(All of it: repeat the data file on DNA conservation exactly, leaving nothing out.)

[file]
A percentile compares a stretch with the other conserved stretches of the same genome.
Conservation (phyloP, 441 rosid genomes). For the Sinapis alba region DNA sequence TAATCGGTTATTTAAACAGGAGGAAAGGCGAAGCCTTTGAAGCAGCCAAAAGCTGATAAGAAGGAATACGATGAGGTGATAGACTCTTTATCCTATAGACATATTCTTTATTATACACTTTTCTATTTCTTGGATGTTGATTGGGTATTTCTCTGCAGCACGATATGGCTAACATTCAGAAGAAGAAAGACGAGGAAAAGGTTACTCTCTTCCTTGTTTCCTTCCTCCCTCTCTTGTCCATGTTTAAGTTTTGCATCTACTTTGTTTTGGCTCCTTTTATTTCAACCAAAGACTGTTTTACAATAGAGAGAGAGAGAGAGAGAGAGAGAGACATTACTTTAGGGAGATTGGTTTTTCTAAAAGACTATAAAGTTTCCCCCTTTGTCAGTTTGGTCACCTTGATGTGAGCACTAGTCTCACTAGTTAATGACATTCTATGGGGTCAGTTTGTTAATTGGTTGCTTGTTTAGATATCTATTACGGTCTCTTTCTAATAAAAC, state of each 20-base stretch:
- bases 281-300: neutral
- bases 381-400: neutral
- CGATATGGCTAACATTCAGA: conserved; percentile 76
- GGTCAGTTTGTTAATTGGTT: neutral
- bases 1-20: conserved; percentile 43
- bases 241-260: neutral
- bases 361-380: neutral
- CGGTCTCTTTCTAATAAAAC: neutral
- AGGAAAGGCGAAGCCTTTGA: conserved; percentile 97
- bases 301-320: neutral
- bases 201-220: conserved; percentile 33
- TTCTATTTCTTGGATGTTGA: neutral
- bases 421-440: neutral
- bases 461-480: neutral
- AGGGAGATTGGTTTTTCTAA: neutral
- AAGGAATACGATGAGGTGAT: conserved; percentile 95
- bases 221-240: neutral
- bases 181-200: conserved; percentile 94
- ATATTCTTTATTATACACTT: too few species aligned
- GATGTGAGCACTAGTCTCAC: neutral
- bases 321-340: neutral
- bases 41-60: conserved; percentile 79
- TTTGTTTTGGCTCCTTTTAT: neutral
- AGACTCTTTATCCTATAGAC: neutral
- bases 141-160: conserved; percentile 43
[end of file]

A percentile compares a stretch with the other conserved stretches of the same genome.
Conservation (phyloP, 441 rosid genomes). For the Sinapis alba region DNA sequence TAATCGGTTATTTAAACAGGAGGAAAGGCGAAGCCTTTGAAGCAGCCAAAAGCTGATAAGAAGGAATACGATGAGGTGATAGACTCTTTATCCTATAGACATATTCTTTATTATACACTTTTCTATTTCTTGGATGTTGATTGGGTATTTCTCTGCAGCACGATATGGCTAACATTCAGAAGAAGAAAGACGAGGAAAAGGTTACTCTCTTCCTTGTTTCCTTCCTCCCTCTCTTGTCCATGTTTAAGTTTTGCATCTACTTTGTTTTGGCTCCTTTTATTTCAACCAAAGACTGTTTTACAATAGAGAGAGAGAGAGAGAGAGAGAGAGACATTACTTTAGGGAGATTGGTTTTTCTAAAAGACTATAAAGTTTCCCCCTTTGTCAGTTTGGTCACCTTGATGTGAGCACTAGTCTCACTAGTTAATGACATTCTATGGGGTCAGTTTGTTAATTGGTTGCTTGTTTAGATATCTATTACGGTCTCTTTCTAATAAAAC, state of each 20-base stretch:
- bases 281-300: neutral
- bases 381-400: neutral
- CGATATGGCTAACATTCAGA: conserved; percentile 76
- GGTCAGTTTGTTAATTGGTT: neutral
- bases 1-20: conserved; percentile 43
- bases 241-260: neutral
- bases 361-380: neutral
- CGGTCTCTTTCTAATAAAAC: neutral
- AGGAAAGGCGAAGCCTTTGA: conserved; percentile 97
- bases 301-320: neutral
- bases 201-220: conserved; percentile 33
- TTCTATTTCTTGGATGTTGA: neutral
- bases 421-440: neutral
- bases 461-480: neutral
- AGGGAGATTGGTTTTTCTAA: neutral
- AAGGAATACGATGAGGTGAT: conserved; percentile 95
- bases 221-240: neutral
- bases 181-200: conserved; percentile 94
- ATATTCTTTATTATACACTT: too few species aligned
- GATGTGAGCACTAGTCTCAC: neutral
- bases 321-340: neutral
- bases 41-60: conserved; percentile 79
- TTTGTTTTGGCTCCTTTTAT: neutral
- AGACTCTTTATCCTATAGAC: neutral
- bases 141-160: conserved; percentile 43